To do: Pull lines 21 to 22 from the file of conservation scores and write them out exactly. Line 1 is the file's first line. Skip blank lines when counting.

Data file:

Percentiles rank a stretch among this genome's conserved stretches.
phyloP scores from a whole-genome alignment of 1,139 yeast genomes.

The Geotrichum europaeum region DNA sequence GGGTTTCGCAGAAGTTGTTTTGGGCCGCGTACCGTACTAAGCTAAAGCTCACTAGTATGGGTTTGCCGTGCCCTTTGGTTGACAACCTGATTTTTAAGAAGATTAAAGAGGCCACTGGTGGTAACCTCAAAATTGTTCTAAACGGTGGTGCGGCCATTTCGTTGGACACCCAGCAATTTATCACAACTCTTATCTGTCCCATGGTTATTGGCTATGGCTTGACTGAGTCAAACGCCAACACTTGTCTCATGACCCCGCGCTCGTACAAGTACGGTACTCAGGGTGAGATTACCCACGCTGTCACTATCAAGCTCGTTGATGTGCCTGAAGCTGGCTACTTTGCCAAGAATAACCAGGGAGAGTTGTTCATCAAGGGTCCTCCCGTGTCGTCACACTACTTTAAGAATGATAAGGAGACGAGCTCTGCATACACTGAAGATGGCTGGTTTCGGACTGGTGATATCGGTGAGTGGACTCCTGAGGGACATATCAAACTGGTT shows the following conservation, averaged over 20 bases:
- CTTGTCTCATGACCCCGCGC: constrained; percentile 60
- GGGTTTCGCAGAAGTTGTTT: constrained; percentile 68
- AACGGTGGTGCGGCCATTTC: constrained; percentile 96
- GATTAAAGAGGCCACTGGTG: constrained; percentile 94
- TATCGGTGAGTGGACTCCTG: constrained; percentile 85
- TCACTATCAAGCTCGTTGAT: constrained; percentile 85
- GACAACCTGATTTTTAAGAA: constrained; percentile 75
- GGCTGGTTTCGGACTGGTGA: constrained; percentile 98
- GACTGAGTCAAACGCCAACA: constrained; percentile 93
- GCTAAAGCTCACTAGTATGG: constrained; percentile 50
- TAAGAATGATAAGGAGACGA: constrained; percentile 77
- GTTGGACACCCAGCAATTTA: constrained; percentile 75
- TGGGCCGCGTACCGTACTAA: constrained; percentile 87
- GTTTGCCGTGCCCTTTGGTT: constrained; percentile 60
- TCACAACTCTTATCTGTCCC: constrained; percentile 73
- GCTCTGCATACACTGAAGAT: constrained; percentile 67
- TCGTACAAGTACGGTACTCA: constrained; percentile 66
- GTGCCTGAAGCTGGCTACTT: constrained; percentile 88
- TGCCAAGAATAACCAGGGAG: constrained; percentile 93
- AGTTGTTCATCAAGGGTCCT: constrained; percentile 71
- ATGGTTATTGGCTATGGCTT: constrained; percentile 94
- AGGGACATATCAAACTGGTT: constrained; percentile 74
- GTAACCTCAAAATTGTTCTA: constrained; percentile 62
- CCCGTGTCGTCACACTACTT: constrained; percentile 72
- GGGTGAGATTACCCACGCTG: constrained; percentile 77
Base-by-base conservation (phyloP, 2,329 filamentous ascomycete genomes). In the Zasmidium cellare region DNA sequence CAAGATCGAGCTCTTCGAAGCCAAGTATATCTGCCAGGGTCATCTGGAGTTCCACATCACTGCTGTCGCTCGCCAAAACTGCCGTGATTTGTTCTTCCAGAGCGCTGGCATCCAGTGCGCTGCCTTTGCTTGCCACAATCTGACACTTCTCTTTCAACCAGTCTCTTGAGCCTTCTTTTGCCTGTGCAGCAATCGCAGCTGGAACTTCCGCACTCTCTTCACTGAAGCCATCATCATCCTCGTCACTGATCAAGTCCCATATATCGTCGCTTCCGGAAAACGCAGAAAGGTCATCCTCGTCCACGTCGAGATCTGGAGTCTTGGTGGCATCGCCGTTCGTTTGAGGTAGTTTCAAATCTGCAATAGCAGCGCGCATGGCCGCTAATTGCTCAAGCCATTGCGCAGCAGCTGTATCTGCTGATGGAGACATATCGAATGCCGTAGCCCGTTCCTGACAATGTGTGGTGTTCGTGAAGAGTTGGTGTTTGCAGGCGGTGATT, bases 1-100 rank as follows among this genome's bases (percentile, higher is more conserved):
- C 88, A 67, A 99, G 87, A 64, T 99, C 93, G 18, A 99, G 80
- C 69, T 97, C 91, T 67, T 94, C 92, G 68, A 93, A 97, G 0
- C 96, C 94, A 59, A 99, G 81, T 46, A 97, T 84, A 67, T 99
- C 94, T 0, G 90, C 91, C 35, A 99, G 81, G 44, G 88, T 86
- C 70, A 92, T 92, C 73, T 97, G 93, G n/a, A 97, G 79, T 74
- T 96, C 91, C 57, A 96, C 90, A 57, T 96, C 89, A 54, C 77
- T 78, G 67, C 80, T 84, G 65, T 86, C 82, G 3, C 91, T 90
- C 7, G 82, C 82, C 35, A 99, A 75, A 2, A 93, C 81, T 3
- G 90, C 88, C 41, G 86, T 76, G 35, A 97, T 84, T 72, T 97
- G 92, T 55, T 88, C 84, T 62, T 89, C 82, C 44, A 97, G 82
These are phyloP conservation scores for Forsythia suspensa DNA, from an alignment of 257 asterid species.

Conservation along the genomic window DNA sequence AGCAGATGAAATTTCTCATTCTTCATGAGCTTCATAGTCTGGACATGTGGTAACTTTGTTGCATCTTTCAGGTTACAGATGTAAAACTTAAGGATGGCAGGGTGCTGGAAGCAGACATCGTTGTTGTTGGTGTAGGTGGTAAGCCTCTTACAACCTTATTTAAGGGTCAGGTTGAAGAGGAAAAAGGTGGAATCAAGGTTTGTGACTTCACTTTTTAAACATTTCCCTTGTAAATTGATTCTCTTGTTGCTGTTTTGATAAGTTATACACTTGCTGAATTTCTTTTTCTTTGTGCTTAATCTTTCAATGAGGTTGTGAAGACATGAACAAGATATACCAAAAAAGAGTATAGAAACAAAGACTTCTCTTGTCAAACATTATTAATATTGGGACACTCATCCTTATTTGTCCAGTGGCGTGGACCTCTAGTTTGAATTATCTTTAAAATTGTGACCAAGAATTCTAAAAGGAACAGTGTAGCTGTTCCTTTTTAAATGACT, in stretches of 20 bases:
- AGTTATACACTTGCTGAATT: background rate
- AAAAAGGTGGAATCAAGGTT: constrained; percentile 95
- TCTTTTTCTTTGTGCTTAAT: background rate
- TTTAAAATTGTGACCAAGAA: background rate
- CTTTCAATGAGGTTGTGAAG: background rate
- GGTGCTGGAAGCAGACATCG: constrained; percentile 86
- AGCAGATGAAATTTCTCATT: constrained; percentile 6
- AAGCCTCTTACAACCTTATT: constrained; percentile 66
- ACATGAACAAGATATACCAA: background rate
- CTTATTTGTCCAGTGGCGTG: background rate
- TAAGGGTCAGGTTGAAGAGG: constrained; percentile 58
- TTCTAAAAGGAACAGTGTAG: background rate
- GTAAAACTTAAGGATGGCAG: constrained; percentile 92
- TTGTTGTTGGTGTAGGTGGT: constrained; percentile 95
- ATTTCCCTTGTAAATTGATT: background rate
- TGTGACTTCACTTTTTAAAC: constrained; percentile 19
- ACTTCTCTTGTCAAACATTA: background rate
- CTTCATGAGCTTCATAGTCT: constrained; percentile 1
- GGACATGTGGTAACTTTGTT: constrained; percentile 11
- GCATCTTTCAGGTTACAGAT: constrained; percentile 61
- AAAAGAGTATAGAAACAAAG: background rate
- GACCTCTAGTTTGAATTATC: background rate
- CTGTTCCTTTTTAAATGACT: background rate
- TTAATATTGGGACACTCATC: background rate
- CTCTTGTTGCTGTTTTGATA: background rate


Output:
- GTGCCTGAAGCTGGCTACTT: constrained; percentile 88
- TGCCAAGAATAACCAGGGAG: constrained; percentile 93